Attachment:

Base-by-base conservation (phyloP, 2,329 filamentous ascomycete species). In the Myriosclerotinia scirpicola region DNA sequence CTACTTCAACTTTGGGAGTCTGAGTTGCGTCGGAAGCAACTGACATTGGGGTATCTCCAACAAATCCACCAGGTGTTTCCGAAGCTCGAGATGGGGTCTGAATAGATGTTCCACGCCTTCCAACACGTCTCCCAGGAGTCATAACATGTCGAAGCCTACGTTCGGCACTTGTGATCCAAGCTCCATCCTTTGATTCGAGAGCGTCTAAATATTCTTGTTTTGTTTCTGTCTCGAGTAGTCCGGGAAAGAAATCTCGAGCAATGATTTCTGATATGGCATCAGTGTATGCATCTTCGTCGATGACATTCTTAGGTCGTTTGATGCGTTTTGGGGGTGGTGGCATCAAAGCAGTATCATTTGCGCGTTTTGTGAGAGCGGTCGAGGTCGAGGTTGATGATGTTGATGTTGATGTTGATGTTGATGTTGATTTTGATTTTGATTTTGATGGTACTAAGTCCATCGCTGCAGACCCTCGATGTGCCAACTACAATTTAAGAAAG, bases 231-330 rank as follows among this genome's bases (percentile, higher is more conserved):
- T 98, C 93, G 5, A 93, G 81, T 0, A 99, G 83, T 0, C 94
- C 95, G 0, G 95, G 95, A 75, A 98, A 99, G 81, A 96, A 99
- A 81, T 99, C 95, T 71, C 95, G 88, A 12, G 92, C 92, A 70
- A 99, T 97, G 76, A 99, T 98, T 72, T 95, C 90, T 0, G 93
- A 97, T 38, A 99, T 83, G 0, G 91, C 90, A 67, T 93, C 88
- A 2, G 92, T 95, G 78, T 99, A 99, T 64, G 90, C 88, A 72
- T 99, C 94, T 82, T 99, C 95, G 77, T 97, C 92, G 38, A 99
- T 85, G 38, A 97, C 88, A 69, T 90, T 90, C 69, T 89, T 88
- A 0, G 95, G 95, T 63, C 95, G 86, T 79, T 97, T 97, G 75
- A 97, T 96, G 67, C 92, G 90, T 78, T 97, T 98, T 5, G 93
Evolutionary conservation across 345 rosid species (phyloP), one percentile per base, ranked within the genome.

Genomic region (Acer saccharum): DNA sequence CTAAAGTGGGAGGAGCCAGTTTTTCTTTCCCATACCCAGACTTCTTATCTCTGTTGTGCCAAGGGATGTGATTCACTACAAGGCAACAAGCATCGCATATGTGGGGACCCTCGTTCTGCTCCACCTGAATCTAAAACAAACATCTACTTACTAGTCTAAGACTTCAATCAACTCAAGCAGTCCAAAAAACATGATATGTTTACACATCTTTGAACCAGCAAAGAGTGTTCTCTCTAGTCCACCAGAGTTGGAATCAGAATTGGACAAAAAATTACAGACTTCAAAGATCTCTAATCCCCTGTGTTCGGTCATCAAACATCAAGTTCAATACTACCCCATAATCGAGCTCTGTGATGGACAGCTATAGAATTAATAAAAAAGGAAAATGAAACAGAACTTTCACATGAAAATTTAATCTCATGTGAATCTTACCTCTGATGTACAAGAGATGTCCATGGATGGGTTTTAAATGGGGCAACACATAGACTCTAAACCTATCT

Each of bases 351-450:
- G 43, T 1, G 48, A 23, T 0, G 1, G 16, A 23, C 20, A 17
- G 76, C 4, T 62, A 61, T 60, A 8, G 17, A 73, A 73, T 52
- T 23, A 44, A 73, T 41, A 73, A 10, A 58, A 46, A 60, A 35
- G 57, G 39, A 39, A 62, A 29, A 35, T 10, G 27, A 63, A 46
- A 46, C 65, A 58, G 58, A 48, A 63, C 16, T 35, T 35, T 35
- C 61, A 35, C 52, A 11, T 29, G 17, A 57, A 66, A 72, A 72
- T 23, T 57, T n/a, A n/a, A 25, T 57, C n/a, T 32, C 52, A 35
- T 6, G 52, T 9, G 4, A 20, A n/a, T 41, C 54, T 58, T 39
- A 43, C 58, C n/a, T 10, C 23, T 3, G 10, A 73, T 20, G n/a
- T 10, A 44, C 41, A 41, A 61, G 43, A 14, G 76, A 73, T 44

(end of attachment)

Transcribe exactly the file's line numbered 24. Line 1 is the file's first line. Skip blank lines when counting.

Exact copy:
- T 10, A 44, C 41, A 41, A 61, G 43, A 14, G 76, A 73, T 44